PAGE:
The day after half-exploding striving to finish a Schweinsbraten-heavy Brettljause, I am back in Hopfen & Malz to try their “self-marinated” spare ribs. “Self-marinated” is what the menu said, and that was enough to attract my interest, especially following my recent experiences with the ribs that had not been marinated at all.
Indeed, Hopfen’s ribs were marinated, though the marinade made them burnt more than it added to the taste. This is not a complaint, by the way: burnt ribs are infinitely better than undercooked ribs. The main reason why I could not fully assess the marinade’s quality, however, was the mistake of ordering the garlic variety of the ribs, which differ from the “classic” version only by being covered by a thick layer of grated garlic. In that, the cook went badly over the top, as the garlic taste, combined with the taste of fresh onions, did not leave me the following night and even the next day’s morning.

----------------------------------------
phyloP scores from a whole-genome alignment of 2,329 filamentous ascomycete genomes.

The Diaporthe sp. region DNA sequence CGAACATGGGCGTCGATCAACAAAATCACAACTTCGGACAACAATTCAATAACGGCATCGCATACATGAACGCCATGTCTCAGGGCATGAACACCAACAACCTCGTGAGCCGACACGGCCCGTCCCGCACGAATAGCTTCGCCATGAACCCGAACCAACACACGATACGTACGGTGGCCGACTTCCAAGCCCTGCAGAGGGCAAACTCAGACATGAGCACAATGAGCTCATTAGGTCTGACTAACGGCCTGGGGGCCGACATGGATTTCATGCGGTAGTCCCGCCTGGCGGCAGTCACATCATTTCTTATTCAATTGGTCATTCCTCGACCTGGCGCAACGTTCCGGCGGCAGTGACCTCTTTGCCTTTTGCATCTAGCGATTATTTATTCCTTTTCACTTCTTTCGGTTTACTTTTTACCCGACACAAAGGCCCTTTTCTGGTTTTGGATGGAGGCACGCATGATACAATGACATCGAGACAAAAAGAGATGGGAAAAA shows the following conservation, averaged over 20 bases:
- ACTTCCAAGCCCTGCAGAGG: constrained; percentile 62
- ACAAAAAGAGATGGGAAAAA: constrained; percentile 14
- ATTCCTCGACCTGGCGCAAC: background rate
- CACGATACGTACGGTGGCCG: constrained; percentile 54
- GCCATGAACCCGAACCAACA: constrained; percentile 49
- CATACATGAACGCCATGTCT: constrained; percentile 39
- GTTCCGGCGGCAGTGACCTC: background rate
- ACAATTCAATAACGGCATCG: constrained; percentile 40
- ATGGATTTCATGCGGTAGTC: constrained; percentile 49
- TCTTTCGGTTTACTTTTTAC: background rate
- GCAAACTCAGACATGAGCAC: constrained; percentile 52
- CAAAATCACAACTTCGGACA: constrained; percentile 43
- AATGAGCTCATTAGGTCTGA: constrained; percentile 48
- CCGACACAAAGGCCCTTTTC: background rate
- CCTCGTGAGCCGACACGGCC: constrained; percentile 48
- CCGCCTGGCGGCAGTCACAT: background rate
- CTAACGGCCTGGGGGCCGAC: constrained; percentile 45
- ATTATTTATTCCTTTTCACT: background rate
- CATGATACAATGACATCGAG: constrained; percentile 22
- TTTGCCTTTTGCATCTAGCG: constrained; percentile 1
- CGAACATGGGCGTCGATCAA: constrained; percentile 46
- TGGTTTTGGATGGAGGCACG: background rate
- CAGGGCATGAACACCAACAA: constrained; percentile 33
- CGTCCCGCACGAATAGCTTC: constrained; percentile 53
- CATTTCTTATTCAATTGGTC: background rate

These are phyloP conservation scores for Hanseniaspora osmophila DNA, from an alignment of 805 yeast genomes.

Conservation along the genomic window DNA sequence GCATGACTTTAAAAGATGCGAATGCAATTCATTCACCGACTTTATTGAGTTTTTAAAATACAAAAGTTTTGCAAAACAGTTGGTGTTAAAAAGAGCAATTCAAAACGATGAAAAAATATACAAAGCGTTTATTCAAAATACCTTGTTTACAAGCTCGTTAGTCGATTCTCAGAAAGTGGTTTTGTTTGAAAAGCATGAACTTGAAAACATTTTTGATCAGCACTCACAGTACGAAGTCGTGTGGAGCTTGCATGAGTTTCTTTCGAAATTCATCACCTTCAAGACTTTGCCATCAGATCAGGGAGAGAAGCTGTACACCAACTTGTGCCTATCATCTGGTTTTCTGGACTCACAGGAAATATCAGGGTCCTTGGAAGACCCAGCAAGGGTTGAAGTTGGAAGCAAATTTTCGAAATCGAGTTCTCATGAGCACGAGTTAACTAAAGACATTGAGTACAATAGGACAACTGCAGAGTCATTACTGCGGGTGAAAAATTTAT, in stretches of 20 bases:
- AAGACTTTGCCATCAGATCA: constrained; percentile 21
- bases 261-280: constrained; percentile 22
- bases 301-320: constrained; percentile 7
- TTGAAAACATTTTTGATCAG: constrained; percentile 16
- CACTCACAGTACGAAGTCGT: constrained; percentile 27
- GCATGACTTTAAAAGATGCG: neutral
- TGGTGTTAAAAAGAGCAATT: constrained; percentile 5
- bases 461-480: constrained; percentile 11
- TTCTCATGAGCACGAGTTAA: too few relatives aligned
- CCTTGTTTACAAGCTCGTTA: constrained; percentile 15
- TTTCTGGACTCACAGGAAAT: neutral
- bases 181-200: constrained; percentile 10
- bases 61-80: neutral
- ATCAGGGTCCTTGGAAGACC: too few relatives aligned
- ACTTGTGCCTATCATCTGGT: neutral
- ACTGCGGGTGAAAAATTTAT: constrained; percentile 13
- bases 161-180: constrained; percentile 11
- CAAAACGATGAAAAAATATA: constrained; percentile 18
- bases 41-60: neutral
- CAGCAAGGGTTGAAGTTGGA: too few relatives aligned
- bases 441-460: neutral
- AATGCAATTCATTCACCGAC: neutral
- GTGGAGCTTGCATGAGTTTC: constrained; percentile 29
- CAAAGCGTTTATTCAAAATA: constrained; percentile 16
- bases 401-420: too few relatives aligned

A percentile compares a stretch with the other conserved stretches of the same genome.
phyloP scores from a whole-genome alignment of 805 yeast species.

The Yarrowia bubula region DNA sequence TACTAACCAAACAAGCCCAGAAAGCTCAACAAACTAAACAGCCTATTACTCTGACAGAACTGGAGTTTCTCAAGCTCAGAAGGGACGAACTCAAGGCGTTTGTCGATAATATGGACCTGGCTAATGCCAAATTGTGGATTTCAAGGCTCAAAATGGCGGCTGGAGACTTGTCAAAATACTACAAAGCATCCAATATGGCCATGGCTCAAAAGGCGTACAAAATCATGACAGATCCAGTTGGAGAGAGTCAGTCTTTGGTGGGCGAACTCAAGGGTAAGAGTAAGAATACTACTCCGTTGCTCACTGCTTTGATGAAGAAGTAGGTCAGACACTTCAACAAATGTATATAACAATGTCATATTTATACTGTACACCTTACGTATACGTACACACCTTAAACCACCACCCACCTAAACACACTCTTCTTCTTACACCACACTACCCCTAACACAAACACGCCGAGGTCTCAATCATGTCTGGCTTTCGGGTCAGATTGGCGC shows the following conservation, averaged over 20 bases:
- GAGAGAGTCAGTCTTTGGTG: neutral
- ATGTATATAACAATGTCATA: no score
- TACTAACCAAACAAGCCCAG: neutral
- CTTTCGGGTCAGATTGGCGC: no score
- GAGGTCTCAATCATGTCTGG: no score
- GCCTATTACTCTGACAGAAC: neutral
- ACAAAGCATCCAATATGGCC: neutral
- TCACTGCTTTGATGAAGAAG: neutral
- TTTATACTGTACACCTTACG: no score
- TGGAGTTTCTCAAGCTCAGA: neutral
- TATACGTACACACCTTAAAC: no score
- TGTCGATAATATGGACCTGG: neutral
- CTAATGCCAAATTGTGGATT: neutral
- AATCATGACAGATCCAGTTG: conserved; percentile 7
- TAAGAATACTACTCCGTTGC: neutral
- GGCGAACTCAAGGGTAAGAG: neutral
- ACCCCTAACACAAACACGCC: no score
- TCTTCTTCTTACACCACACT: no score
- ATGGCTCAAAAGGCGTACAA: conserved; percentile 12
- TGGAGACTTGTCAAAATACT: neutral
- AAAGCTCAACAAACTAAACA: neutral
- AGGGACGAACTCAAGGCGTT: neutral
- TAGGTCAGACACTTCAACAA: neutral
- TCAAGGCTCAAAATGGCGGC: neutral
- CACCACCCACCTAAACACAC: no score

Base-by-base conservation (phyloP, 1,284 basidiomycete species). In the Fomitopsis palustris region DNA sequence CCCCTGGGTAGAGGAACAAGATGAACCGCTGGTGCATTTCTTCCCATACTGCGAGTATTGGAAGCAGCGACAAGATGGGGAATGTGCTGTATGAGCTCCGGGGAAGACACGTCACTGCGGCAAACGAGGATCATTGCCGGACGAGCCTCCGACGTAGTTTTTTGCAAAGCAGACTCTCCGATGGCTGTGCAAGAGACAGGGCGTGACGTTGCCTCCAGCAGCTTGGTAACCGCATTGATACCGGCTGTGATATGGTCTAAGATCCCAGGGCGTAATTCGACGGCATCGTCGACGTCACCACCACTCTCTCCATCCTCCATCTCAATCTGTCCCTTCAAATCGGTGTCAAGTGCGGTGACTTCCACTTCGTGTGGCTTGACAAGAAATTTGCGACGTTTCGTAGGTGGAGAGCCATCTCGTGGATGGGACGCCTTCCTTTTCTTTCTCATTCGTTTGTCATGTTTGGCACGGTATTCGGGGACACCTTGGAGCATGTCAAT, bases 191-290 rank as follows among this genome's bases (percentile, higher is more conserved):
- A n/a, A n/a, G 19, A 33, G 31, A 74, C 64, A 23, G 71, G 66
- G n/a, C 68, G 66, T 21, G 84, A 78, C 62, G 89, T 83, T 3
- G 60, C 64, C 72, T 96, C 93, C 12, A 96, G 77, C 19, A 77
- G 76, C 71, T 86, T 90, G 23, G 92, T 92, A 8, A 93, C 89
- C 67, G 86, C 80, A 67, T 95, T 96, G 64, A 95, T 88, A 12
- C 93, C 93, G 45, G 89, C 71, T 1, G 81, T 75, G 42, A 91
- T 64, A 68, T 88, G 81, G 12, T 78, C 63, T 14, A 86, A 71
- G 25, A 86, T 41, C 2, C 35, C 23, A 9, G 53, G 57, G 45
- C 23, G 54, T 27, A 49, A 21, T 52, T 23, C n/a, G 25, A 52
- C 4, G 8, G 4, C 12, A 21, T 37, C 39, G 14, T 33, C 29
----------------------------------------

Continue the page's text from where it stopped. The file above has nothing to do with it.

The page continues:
The sauces were, unfortunately, of the most boring kind and definitely not self-made. I don’t know who has decided that spare ribs should be served with pink pepper-flavored and white garlic sauces, but 90% of restaurants follow that tradition. The potatoes, lazily roasted with no spices, would not win any awards either.
Despite dull side dishes, the spare ribs themselves were above average, if only by a tiny margin. They were quite fat but not disgustingly so; the meat was easy to separate from the bones but did not look or taste pre-boiled; and the quantity was such that I left the restaurant feeling fuller than after the huge Brettljause the day before.